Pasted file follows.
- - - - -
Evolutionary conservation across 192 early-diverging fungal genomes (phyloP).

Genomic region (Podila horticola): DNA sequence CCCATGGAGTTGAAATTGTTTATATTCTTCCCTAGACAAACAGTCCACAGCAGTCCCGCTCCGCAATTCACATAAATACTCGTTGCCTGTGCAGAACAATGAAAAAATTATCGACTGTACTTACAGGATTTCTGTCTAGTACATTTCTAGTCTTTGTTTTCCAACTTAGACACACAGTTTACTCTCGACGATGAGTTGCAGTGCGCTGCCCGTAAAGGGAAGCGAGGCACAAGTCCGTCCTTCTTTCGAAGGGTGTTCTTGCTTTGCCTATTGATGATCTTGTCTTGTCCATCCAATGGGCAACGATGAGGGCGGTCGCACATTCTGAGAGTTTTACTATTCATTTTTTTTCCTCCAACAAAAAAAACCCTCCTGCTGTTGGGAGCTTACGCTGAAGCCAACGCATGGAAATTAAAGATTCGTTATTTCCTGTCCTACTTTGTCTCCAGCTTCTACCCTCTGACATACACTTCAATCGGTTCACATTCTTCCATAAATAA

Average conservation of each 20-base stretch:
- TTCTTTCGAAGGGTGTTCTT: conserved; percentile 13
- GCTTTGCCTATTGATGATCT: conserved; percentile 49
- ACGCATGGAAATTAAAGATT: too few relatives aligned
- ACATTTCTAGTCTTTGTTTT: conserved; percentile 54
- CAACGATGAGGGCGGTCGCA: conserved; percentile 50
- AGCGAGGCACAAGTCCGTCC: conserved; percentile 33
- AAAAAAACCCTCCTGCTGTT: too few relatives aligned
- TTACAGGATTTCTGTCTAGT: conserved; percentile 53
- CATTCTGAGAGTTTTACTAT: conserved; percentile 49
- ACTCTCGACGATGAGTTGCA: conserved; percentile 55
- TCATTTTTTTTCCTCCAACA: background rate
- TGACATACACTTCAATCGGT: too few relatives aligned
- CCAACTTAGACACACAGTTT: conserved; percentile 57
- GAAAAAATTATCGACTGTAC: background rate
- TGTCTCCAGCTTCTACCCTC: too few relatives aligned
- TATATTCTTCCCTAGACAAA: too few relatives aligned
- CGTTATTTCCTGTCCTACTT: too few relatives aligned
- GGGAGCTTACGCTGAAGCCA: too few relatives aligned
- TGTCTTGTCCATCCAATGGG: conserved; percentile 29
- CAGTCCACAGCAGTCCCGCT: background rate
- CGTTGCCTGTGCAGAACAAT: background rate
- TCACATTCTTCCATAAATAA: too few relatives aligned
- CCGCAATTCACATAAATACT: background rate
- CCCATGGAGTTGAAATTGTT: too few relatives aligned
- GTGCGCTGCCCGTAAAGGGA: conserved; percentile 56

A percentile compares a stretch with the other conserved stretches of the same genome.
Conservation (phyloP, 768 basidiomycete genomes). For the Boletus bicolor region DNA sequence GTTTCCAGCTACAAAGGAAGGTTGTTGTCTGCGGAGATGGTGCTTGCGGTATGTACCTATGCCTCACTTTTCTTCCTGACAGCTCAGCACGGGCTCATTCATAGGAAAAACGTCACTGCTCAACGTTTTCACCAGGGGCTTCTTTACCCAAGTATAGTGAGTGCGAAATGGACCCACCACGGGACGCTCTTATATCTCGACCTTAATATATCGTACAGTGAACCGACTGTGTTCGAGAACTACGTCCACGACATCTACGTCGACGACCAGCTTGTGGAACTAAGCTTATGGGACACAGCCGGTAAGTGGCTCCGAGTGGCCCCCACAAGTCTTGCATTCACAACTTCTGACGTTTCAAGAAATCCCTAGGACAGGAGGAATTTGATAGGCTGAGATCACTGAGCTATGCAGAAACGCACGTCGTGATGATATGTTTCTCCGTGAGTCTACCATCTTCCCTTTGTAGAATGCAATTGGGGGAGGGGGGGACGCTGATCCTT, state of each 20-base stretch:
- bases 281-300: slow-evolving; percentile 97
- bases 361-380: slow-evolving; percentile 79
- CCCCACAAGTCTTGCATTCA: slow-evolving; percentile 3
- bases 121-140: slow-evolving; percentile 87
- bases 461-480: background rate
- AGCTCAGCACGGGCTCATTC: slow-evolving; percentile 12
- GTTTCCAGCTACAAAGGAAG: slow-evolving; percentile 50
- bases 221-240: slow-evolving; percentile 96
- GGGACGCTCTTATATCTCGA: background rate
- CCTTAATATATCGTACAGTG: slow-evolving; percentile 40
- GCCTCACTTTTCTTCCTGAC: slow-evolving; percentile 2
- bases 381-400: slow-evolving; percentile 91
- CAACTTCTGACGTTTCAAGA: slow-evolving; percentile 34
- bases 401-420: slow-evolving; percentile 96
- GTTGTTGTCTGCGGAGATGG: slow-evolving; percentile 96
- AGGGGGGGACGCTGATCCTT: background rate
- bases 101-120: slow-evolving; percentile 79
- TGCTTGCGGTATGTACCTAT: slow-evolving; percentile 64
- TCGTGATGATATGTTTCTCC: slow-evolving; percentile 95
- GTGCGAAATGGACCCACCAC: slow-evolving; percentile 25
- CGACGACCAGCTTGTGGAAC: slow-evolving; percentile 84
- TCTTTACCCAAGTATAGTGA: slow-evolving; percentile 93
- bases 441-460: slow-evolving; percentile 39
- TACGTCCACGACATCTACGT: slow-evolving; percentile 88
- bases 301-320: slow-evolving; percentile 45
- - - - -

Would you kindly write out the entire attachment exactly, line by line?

Evolutionary conservation across 192 early-diverging fungal genomes (phyloP).

Genomic region (Podila horticola): DNA sequence CCCATGGAGTTGAAATTGTTTATATTCTTCCCTAGACAAACAGTCCACAGCAGTCCCGCTCCGCAATTCACATAAATACTCGTTGCCTGTGCAGAACAATGAAAAAATTATCGACTGTACTTACAGGATTTCTGTCTAGTACATTTCTAGTCTTTGTTTTCCAACTTAGACACACAGTTTACTCTCGACGATGAGTTGCAGTGCGCTGCCCGTAAAGGGAAGCGAGGCACAAGTCCGTCCTTCTTTCGAAGGGTGTTCTTGCTTTGCCTATTGATGATCTTGTCTTGTCCATCCAATGGGCAACGATGAGGGCGGTCGCACATTCTGAGAGTTTTACTATTCATTTTTTTTCCTCCAACAAAAAAAACCCTCCTGCTGTTGGGAGCTTACGCTGAAGCCAACGCATGGAAATTAAAGATTCGTTATTTCCTGTCCTACTTTGTCTCCAGCTTCTACCCTCTGACATACACTTCAATCGGTTCACATTCTTCCATAAATAA

Average conservation of each 20-base stretch:
- TTCTTTCGAAGGGTGTTCTT: conserved; percentile 13
- GCTTTGCCTATTGATGATCT: conserved; percentile 49
- ACGCATGGAAATTAAAGATT: too few relatives aligned
- ACATTTCTAGTCTTTGTTTT: conserved; percentile 54
- CAACGATGAGGGCGGTCGCA: conserved; percentile 50
- AGCGAGGCACAAGTCCGTCC: conserved; percentile 33
- AAAAAAACCCTCCTGCTGTT: too few relatives aligned
- TTACAGGATTTCTGTCTAGT: conserved; percentile 53
- CATTCTGAGAGTTTTACTAT: conserved; percentile 49
- ACTCTCGACGATGAGTTGCA: conserved; percentile 55
- TCATTTTTTTTCCTCCAACA: background rate
- TGACATACACTTCAATCGGT: too few relatives aligned
- CCAACTTAGACACACAGTTT: conserved; percentile 57
- GAAAAAATTATCGACTGTAC: background rate
- TGTCTCCAGCTTCTACCCTC: too few relatives aligned
- TATATTCTTCCCTAGACAAA: too few relatives aligned
- CGTTATTTCCTGTCCTACTT: too few relatives aligned
- GGGAGCTTACGCTGAAGCCA: too few relatives aligned
- TGTCTTGTCCATCCAATGGG: conserved; percentile 29
- CAGTCCACAGCAGTCCCGCT: background rate
- CGTTGCCTGTGCAGAACAAT: background rate
- TCACATTCTTCCATAAATAA: too few relatives aligned
- CCGCAATTCACATAAATACT: background rate
- CCCATGGAGTTGAAATTGTT: too few relatives aligned
- GTGCGCTGCCCGTAAAGGGA: conserved; percentile 56

A percentile compares a stretch with the other conserved stretches of the same genome.
Conservation (phyloP, 768 basidiomycete genomes). For the Boletus bicolor region DNA sequence GTTTCCAGCTACAAAGGAAGGTTGTTGTCTGCGGAGATGGTGCTTGCGGTATGTACCTATGCCTCACTTTTCTTCCTGACAGCTCAGCACGGGCTCATTCATAGGAAAAACGTCACTGCTCAACGTTTTCACCAGGGGCTTCTTTACCCAAGTATAGTGAGTGCGAAATGGACCCACCACGGGACGCTCTTATATCTCGACCTTAATATATCGTACAGTGAACCGACTGTGTTCGAGAACTACGTCCACGACATCTACGTCGACGACCAGCTTGTGGAACTAAGCTTATGGGACACAGCCGGTAAGTGGCTCCGAGTGGCCCCCACAAGTCTTGCATTCACAACTTCTGACGTTTCAAGAAATCCCTAGGACAGGAGGAATTTGATAGGCTGAGATCACTGAGCTATGCAGAAACGCACGTCGTGATGATATGTTTCTCCGTGAGTCTACCATCTTCCCTTTGTAGAATGCAATTGGGGGAGGGGGGGACGCTGATCCTT, state of each 20-base stretch:
- bases 281-300: slow-evolving; percentile 97
- bases 361-380: slow-evolving; percentile 79
- CCCCACAAGTCTTGCATTCA: slow-evolving; percentile 3
- bases 121-140: slow-evolving; percentile 87
- bases 461-480: background rate
- AGCTCAGCACGGGCTCATTC: slow-evolving; percentile 12
- GTTTCCAGCTACAAAGGAAG: slow-evolving; percentile 50
- bases 221-240: slow-evolving; percentile 96
- GGGACGCTCTTATATCTCGA: background rate
- CCTTAATATATCGTACAGTG: slow-evolving; percentile 40
- GCCTCACTTTTCTTCCTGAC: slow-evolving; percentile 2
- bases 381-400: slow-evolving; percentile 91
- CAACTTCTGACGTTTCAAGA: slow-evolving; percentile 34
- bases 401-420: slow-evolving; percentile 96
- GTTGTTGTCTGCGGAGATGG: slow-evolving; percentile 96
- AGGGGGGGACGCTGATCCTT: background rate
- bases 101-120: slow-evolving; percentile 79
- TGCTTGCGGTATGTACCTAT: slow-evolving; percentile 64
- TCGTGATGATATGTTTCTCC: slow-evolving; percentile 95
- GTGCGAAATGGACCCACCAC: slow-evolving; percentile 25
- CGACGACCAGCTTGTGGAAC: slow-evolving; percentile 84
- TCTTTACCCAAGTATAGTGA: slow-evolving; percentile 93
- bases 441-460: slow-evolving; percentile 39
- TACGTCCACGACATCTACGT: slow-evolving; percentile 88
- bases 301-320: slow-evolving; percentile 45